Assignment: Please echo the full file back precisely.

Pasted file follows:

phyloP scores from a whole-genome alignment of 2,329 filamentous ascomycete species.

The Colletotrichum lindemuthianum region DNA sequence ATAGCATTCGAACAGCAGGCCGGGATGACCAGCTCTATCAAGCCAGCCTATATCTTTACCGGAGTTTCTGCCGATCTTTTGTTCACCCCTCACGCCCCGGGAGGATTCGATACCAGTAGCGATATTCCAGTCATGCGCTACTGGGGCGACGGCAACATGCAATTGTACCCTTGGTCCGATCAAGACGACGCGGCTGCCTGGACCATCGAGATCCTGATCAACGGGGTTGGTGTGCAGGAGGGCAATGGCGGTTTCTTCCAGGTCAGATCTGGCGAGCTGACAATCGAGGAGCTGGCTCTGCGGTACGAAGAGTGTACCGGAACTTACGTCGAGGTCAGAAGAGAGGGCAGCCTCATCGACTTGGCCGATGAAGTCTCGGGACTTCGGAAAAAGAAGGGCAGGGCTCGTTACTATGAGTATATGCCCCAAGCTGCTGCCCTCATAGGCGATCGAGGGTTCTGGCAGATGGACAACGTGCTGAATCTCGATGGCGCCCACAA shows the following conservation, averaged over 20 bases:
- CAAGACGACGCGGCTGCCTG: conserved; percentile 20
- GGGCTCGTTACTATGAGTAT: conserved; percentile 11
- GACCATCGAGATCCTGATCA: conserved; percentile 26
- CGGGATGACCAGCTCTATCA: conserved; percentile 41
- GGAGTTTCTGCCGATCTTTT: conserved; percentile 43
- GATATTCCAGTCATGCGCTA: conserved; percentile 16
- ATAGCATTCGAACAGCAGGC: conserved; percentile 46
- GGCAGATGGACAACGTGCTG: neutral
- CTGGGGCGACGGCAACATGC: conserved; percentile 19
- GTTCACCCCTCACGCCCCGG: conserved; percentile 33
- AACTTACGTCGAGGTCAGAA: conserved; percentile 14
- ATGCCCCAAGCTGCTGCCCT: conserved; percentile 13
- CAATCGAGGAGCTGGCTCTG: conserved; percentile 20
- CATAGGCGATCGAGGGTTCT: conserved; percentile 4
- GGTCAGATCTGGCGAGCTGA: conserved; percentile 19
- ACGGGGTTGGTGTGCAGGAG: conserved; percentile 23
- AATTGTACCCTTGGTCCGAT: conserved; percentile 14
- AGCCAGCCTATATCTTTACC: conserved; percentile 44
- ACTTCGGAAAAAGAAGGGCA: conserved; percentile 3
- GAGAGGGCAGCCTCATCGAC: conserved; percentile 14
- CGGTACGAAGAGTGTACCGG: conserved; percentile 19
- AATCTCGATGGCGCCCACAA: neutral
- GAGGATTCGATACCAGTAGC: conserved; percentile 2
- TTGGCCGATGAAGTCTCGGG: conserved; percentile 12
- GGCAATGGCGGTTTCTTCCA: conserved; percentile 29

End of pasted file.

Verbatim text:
phyloP scores from a whole-genome alignment of 2,329 filamentous ascomycete species.

The Colletotrichum lindemuthianum region DNA sequence ATAGCATTCGAACAGCAGGCCGGGATGACCAGCTCTATCAAGCCAGCCTATATCTTTACCGGAGTTTCTGCCGATCTTTTGTTCACCCCTCACGCCCCGGGAGGATTCGATACCAGTAGCGATATTCCAGTCATGCGCTACTGGGGCGACGGCAACATGCAATTGTACCCTTGGTCCGATCAAGACGACGCGGCTGCCTGGACCATCGAGATCCTGATCAACGGGGTTGGTGTGCAGGAGGGCAATGGCGGTTTCTTCCAGGTCAGATCTGGCGAGCTGACAATCGAGGAGCTGGCTCTGCGGTACGAAGAGTGTACCGGAACTTACGTCGAGGTCAGAAGAGAGGGCAGCCTCATCGACTTGGCCGATGAAGTCTCGGGACTTCGGAAAAAGAAGGGCAGGGCTCGTTACTATGAGTATATGCCCCAAGCTGCTGCCCTCATAGGCGATCGAGGGTTCTGGCAGATGGACAACGTGCTGAATCTCGATGGCGCCCACAA shows the following conservation, averaged over 20 bases:
- CAAGACGACGCGGCTGCCTG: conserved; percentile 20
- GGGCTCGTTACTATGAGTAT: conserved; percentile 11
- GACCATCGAGATCCTGATCA: conserved; percentile 26
- CGGGATGACCAGCTCTATCA: conserved; percentile 41
- GGAGTTTCTGCCGATCTTTT: conserved; percentile 43
- GATATTCCAGTCATGCGCTA: conserved; percentile 16
- ATAGCATTCGAACAGCAGGC: conserved; percentile 46
- GGCAGATGGACAACGTGCTG: neutral
- CTGGGGCGACGGCAACATGC: conserved; percentile 19
- GTTCACCCCTCACGCCCCGG: conserved; percentile 33
- AACTTACGTCGAGGTCAGAA: conserved; percentile 14
- ATGCCCCAAGCTGCTGCCCT: conserved; percentile 13
- CAATCGAGGAGCTGGCTCTG: conserved; percentile 20
- CATAGGCGATCGAGGGTTCT: conserved; percentile 4
- GGTCAGATCTGGCGAGCTGA: conserved; percentile 19
- ACGGGGTTGGTGTGCAGGAG: conserved; percentile 23
- AATTGTACCCTTGGTCCGAT: conserved; percentile 14
- AGCCAGCCTATATCTTTACC: conserved; percentile 44
- ACTTCGGAAAAAGAAGGGCA: conserved; percentile 3
- GAGAGGGCAGCCTCATCGAC: conserved; percentile 14
- CGGTACGAAGAGTGTACCGG: conserved; percentile 19
- AATCTCGATGGCGCCCACAA: neutral
- GAGGATTCGATACCAGTAGC: conserved; percentile 2
- TTGGCCGATGAAGTCTCGGG: conserved; percentile 12
- GGCAATGGCGGTTTCTTCCA: conserved; percentile 29